This painting by a local artist about 1470 shows John preaching in Bamberg, Germany, on a mission tour in 1452. A woman in the foreground is throwing her elaborate headgear into a “bonfire of the vanities” in response to his preaching.

Defending Belgrade

While revered by many as a living saint in the last years of life, he acquired even more lasting fame by his role in the defense of Belgrade in the face of an Ottoman army led by the Sultan himself, in June 1456, an achievement considered by many a miracle and a manifestation of God himself in human history (an imprint left by his “finger,” as a biographer later wrote). It seemed incredible to contemporaries that the unstoppable power of the Turks, who three years earlier had conquered Constantinople and were marching into the heart of Central Europe, could be stopped by an army not even half as large in numbers. Yet it happened, and when he received the new, Pope Callistus III decreed that it should become a feast day (it was August 6, which became the Feast of the Transfiguration). How this victory was even possible continues to be debated among historians to this day. While some objective arguments are indisputable (as the shrewd defense organized by the brilliant military strategist John Hunyadi or the plague that was ravaging the Ottoman camp), the role of John Capistran remains unquestionable.

St John of Capestrano soldier saint painting at Mission CA 700pxls

This image of John depicted as a “soldier saint” can be found at Mission San Juan Capistrano in California.

Instilling courage among Belgrade’s defenders

John was not a warrior, he never wore armor (as some later representations portray him), nor touched a sword. Facing the Turks, in Belgrade, he held a staff surmounted by the Franciscan Tau, encouraging the defenders of the citadel to resist through his speech and gestures. He was a model and an inspirer. Many of the defenders of Belgrade were volunteers gathered through his preaching and were particularly attached to him personally and to the crusading spirit he was able to instill in them. He was confident in victory and his confidence was contagious for the other defenders, instilling in them the courage to hold out, even in the most difficult moments.

Inspiring defense of common ideals

The more skeptical might limit his role to the category of psychological factors. Even so, that also remains essential. For some 70 years the Ottoman advance was halted as a result, and John, by choosing to be buried in the nearby convent of Ilok, continued through his incipient cult to foster resistance in the inhabitants of the region. Warrior saints may not be very attractive in our days, but John’s life is still an inspiration for those who defend common ideals, such as freedom or their country.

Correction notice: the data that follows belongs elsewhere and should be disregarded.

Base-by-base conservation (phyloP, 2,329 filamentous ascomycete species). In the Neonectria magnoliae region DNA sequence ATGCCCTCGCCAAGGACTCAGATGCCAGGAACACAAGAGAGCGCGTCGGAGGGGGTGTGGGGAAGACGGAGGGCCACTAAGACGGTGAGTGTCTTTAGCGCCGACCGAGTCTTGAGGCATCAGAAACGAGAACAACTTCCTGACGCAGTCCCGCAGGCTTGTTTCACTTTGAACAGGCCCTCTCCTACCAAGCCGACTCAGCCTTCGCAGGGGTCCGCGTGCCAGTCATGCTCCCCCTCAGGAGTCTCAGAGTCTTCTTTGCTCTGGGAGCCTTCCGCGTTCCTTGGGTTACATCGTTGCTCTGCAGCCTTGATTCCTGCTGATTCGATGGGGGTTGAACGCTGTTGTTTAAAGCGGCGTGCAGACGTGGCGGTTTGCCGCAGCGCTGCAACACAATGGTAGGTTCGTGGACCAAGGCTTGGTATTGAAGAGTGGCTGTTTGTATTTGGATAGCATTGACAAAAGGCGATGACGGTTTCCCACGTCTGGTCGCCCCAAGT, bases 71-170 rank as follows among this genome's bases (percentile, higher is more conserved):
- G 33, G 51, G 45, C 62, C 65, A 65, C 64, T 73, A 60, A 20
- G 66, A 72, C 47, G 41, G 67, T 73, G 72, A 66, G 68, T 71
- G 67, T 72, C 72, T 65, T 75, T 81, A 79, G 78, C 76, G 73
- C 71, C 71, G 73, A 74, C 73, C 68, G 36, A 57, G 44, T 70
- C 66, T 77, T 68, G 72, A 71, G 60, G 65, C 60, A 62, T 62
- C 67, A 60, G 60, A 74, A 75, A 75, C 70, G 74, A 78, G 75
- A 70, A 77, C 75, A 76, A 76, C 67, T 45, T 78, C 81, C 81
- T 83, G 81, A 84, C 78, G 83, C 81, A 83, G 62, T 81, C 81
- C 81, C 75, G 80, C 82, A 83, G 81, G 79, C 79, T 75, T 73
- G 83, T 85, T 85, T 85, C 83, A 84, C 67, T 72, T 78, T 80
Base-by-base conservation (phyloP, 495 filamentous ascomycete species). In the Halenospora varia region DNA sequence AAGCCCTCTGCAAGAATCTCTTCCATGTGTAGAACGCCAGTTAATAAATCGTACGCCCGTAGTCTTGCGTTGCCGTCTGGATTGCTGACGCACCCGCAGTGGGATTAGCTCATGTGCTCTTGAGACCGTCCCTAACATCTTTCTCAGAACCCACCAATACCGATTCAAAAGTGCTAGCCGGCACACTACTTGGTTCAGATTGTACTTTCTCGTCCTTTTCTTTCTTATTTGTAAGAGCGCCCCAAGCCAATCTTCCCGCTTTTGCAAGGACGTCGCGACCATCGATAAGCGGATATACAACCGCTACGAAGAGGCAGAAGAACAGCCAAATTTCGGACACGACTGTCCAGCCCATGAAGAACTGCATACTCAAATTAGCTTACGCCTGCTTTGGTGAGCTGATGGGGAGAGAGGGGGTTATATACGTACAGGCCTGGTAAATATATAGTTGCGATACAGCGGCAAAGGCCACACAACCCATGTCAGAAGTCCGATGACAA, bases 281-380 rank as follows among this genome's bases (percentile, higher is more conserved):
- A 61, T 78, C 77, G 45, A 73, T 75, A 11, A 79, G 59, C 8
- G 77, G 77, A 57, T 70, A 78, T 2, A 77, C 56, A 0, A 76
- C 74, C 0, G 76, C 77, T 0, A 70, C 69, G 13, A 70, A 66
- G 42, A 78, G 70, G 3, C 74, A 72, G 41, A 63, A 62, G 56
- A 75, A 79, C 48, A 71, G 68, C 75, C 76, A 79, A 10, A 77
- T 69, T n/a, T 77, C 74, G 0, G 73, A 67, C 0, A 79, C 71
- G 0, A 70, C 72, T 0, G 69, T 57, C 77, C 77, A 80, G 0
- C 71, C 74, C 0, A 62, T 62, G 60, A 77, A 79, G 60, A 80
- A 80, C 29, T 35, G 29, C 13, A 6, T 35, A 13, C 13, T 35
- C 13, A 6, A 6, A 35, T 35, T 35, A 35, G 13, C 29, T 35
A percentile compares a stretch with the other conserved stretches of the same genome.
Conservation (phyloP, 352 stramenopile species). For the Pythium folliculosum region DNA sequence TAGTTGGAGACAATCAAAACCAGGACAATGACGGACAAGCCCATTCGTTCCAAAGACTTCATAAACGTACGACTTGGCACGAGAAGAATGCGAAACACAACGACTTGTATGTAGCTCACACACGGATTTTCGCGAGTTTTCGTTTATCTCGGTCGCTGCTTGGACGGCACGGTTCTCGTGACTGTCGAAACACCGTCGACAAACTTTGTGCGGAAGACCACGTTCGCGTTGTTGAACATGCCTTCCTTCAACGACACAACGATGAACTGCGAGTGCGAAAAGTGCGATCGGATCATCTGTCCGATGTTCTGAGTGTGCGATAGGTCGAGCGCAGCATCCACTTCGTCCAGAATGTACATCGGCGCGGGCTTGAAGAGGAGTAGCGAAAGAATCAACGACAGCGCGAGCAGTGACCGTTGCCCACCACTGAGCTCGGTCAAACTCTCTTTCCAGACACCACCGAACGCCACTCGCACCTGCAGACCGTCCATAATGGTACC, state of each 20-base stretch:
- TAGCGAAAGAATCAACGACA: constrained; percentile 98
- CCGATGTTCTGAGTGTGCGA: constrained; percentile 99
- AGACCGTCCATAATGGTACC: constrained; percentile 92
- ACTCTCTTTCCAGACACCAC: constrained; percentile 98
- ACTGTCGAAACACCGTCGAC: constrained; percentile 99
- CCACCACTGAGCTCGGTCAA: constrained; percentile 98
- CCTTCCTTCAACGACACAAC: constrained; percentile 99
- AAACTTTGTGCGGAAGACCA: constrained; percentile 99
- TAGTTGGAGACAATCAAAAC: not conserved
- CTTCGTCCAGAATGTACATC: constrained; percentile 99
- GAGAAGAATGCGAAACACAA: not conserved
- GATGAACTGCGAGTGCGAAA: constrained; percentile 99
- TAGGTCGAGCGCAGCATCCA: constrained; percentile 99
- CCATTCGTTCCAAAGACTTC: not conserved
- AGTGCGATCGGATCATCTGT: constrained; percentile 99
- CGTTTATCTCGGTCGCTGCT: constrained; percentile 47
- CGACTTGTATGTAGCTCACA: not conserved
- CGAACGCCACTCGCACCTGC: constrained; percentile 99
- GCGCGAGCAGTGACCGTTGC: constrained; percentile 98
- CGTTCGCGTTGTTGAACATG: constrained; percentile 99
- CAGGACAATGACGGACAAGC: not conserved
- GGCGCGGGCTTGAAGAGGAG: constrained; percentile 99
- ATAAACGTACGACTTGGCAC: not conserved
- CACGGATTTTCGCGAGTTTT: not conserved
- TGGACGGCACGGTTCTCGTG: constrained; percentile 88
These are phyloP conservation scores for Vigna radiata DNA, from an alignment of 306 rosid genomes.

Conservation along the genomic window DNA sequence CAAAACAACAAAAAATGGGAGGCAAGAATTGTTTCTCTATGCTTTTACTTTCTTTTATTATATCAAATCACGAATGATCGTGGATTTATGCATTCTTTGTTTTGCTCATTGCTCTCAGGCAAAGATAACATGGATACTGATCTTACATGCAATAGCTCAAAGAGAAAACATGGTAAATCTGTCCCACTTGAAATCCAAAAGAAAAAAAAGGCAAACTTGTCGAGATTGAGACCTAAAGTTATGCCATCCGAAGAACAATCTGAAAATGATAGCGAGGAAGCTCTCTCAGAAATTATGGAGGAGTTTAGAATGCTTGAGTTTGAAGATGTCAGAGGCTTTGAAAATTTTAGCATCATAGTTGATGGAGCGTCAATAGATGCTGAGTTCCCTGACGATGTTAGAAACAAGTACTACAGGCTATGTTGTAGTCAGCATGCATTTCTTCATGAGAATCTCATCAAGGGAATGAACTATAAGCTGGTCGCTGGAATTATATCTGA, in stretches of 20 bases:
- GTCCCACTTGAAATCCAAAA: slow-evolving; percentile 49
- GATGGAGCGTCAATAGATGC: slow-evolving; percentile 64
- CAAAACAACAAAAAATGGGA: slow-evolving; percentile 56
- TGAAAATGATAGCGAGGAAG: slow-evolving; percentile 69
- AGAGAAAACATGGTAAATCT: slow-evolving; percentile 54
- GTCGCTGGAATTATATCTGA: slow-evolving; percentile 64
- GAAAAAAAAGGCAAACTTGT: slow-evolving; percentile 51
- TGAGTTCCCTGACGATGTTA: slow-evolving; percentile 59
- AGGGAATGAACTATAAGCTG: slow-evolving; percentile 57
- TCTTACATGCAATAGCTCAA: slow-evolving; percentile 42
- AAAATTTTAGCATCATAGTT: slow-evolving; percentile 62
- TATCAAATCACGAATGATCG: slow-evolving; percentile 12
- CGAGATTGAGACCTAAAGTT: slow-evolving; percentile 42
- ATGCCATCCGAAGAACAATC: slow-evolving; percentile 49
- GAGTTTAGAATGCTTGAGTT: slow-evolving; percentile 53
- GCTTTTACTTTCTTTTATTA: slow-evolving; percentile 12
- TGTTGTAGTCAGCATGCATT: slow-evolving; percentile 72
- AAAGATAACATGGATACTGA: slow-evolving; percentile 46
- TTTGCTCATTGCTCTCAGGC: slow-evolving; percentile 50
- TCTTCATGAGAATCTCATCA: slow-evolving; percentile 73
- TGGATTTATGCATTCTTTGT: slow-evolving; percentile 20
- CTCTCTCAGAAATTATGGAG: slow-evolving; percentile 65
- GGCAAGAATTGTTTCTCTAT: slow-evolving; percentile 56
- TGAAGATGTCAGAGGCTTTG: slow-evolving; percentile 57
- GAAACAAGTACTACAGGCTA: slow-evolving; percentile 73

Main image: This image of John of Capistrano was painted by Johann Andreas Herrlein (1720–1796) and dates to 1765. Now part of the Holy Name Province collection on exhibit at the Regina A. Quick Center for the Arts at St. Bonaventure University in Allegany, NY, the painting was created for the Franciscan friars in Fulda, Germany. 

Iulian M Damian

Iulian M Damian

Senior lecturer and Assistant Professor, Babe?-Bolyai University, Romania

Dr. Iulian M. Damian, a native of Romania, is senior lecturer and assistant professor in the Classics Department, Faculty of Letters, at Babe?-Bolyai University in Cluj-Napoca, Romania. He teaches classical Latin at all levels, medieval and Renaissance Latin literature, as well as ancient and medieval history. He earned a PhD in history in 2008 at the Babe?-Bolyai University with a thesis on John of Capistrano and the Later Crusade. Dr. Damian is a Fulbright Visiting Scholar at the Franciscan Institute at St. Bonaventure University (Fall 2022).


© 2023, All Rights Reserved.
Commission on the Franciscan Intellectual Tradition (CFIT),